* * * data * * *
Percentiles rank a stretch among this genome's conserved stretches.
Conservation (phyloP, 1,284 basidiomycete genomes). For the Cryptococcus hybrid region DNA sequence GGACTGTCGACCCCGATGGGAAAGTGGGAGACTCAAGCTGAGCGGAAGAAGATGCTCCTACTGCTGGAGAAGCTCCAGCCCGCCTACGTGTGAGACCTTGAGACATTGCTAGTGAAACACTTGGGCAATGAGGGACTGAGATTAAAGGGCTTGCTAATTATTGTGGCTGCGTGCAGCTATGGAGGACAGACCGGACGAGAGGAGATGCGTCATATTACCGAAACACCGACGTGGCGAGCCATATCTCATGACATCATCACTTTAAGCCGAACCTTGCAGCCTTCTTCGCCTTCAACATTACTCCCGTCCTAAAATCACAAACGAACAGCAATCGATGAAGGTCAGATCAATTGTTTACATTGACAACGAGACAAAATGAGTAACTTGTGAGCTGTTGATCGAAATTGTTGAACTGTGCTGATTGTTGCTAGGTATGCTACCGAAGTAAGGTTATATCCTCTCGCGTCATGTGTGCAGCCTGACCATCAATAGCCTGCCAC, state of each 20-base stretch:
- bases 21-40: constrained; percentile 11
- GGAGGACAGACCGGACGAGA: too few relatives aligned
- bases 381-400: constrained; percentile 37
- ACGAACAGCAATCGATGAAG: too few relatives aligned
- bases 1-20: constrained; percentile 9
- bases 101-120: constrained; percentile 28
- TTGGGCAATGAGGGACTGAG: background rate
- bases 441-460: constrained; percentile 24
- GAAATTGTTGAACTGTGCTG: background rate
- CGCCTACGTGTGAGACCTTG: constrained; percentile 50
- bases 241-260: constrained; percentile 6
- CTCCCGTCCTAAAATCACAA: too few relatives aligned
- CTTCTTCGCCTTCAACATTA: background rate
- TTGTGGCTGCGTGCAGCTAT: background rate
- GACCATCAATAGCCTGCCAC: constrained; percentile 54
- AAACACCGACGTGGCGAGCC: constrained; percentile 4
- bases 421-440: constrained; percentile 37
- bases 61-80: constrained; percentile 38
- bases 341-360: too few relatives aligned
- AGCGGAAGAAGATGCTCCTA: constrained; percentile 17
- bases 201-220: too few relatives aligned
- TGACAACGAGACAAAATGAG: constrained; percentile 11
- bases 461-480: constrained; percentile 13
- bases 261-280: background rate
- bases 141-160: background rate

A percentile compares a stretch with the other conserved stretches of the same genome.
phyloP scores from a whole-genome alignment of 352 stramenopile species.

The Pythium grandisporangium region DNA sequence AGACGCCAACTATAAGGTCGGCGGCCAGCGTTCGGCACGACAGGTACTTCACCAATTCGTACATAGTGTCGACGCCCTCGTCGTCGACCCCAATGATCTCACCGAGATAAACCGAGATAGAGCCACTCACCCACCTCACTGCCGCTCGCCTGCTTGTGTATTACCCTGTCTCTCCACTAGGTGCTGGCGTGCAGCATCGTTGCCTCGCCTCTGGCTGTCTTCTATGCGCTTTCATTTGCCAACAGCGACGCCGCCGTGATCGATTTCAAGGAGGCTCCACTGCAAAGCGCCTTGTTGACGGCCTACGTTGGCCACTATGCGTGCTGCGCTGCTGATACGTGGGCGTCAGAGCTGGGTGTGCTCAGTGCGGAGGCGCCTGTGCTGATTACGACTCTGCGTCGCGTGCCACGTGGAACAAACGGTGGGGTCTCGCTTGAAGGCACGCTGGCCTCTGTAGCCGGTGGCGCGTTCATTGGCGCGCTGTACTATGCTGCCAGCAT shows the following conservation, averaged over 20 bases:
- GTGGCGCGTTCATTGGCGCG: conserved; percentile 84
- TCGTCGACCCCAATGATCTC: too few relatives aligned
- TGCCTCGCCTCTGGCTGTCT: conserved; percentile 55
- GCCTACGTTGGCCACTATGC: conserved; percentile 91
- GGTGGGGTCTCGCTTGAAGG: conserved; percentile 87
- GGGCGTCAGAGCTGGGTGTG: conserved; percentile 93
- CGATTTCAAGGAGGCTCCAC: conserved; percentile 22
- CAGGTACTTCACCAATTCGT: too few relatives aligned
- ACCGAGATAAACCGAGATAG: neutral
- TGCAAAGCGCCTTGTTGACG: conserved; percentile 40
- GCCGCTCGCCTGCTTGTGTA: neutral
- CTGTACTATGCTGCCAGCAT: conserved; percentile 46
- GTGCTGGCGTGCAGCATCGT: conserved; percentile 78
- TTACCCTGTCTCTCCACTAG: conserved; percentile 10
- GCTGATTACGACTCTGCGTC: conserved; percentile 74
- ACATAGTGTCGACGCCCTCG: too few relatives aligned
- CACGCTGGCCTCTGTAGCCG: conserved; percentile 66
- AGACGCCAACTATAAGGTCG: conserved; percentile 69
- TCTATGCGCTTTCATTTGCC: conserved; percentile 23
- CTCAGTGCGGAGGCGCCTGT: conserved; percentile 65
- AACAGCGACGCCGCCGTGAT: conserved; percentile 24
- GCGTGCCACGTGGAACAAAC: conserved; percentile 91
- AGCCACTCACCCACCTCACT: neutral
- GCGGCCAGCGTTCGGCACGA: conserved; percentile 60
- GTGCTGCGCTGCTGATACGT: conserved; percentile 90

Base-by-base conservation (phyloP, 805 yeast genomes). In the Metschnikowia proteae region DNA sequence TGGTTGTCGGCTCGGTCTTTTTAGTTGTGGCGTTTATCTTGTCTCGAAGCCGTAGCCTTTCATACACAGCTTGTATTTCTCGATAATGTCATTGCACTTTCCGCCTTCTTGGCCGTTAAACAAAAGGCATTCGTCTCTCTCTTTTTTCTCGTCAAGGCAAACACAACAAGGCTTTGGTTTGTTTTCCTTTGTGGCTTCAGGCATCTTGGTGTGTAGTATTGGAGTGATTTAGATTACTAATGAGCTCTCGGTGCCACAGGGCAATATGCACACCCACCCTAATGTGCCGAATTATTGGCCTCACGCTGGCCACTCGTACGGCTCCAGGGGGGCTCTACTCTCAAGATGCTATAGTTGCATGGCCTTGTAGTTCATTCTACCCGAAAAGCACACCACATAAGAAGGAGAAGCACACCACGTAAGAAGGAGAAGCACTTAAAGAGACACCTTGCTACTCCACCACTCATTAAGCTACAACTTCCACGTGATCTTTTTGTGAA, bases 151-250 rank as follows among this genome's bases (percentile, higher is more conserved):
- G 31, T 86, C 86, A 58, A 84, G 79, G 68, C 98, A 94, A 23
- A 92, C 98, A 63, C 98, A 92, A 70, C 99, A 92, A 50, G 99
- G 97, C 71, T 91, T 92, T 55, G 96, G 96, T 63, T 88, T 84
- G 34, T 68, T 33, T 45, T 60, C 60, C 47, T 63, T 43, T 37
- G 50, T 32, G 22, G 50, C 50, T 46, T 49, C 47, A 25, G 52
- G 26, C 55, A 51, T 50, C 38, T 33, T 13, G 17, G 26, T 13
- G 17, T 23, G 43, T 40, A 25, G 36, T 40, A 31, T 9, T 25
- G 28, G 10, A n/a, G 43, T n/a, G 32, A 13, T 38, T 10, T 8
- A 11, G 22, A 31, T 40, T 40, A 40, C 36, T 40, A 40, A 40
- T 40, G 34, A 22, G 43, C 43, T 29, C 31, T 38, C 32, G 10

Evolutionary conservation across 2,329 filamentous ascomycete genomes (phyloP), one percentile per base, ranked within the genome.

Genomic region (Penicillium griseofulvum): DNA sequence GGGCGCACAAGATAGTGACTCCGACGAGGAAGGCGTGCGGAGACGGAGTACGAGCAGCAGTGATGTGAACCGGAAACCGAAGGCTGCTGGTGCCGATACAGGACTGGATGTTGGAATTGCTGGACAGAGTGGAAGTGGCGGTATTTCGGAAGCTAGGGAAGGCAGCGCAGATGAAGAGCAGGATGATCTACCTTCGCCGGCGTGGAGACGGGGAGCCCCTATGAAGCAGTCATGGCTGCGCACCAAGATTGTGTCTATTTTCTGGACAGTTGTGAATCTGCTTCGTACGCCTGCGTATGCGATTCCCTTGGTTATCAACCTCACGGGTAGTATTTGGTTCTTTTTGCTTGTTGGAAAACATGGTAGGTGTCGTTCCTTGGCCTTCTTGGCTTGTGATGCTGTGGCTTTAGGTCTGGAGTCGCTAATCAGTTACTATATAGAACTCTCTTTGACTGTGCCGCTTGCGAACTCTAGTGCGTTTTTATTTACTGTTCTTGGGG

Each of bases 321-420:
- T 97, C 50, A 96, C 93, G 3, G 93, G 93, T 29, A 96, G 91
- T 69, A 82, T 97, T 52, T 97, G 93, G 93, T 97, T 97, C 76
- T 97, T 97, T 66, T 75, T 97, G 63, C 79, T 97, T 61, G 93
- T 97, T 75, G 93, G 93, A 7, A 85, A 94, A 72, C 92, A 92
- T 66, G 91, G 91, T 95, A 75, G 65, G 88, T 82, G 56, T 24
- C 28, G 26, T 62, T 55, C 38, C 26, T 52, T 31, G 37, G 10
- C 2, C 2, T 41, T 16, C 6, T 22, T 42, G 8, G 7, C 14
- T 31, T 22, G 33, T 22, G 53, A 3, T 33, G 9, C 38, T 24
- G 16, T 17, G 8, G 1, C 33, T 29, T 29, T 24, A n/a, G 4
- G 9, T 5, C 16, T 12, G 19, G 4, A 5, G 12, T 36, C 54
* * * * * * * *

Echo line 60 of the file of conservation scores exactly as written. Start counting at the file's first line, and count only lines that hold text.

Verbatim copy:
- G 34, T 68, T 33, T 45, T 60, C 60, C 47, T 63, T 43, T 37